Writer Jonathan Taylor interviewed by Alexandros Plasatis
Jonathan Taylor is an author, editor, critic and lecturer. His books include the memoir Take Me Home: Parkinson's, My Father, Myself (Granta Books, 2007), the novels Entertaining Strangers (Salt, 2012) and Melissa (Salt, 2015), and the poetry collection Musicolepsy (Shoestring, 2013). He is editor of the anthology Overheard: Stories to Read Aloud (Salt, 2012). He is Lecturer in Creative Writing at the University of Leicester, and co-director of arts organisation and small publisher Crystal Clear Creators. His website is www.jonathanptaylor.co.uk and he tweets at @crystalclearjt.
AP. Why did you write Melissa?
JT. I didn't want to write a second novel. I'm one of those writers who always think the book they're writing will be their last - who think there may be a more sensible way of spending their time (such as electric trains, or breeding guinea pigs, or something like that). But one day, a few months after I'd finished the first novel, I was in the bath - which, as everyone knows, is where the best ideas happen - and the whole idea behind the novel, the whole central image, even most of the storyline came to me all at once. That's never happened before - I don't believe in inspiration, really - and I was really pissed off, I can tell you. I got out of the bath thinking, damn, that's the next few years gone. No guinea pigs. No electric trains. Instead, I'm going to have to write this novel, so it'll go away. Of course, having said all that, when it came to starting to write, it was the most pleasurable thing in the world, and I've never enjoyed writing a book more.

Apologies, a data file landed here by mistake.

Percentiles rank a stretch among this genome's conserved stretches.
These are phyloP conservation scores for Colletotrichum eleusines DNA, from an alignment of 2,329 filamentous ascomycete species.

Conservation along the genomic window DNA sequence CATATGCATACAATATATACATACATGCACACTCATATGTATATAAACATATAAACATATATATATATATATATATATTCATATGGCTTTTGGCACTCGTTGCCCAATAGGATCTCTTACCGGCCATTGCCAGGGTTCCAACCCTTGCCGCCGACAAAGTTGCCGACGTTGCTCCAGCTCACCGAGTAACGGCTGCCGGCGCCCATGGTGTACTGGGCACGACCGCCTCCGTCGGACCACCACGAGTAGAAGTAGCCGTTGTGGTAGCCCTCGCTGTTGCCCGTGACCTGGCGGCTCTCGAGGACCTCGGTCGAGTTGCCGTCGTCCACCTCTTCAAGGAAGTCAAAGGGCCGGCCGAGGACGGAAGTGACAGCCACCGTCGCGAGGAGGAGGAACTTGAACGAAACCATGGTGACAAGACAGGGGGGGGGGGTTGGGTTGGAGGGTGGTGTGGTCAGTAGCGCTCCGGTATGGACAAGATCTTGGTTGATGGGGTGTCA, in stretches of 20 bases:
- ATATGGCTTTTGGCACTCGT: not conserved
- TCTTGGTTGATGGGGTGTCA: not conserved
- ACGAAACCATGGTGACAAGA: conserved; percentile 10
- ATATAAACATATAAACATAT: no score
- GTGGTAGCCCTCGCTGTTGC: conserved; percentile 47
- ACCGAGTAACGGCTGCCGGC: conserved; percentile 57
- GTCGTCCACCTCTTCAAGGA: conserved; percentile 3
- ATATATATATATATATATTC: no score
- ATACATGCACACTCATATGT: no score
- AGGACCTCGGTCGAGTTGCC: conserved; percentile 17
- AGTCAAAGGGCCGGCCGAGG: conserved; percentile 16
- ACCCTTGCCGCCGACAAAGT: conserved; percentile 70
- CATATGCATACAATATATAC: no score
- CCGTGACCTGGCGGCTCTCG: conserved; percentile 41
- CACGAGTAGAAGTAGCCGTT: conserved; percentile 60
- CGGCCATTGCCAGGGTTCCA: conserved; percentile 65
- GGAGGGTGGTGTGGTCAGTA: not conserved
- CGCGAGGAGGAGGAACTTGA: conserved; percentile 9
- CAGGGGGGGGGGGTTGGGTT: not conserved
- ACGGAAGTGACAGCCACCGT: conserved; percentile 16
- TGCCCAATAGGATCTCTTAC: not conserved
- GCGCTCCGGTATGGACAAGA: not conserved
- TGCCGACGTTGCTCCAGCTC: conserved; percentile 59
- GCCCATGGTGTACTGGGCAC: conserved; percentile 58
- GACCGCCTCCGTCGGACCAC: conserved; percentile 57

AP. How did it feel writing about Stoke-on-Trent, your hometown?
JT. I often write about Stoke. Oddly enough, there are a lot of novelists and poets from Stoke: though they usually have to leave (like Arnold Bennett did) before they write about it retrospectively. "No man (or woman, for that matter) is a prophet in his own land," and all that. For these writers, home becomes a kind of imagined place, a kind of Midlands, industrial (or post-industrial) Ithaca. I've always said that there are two types of writers - though I think now that it's a continuum, not a polarity - those who endlessly write about somewhere called home, and those who endlessly write about the unhomely. I'm definitely in the former category. Never thought I would be when I was growing up: then I hated Stoke, and couldn't wait to get away. But clearly, things change when you are away.
AP. You've published a few books now: a memoir (Take Me Home: Parkinson's, My Father, Myself), a novel (Entertaining Strangers), a poetry collection (Musicolepsy), a short story collection (Kontakte and Other Stories), and now you have this new novel coming out. Which one did you enjoy writing the most and which one do you think is your best work?
JT. I think it would be depressing for a writer not to think that the latest book is the best. I love "Melissa," my second novel, and it means more to me - at the moment - than anything else. The process of writing it was a joy, but also I just think I've learnt a lot by writing the other books which I've applied here. I think it's the closest I've come to telling a simple story, and it's also my most overtly emotional book.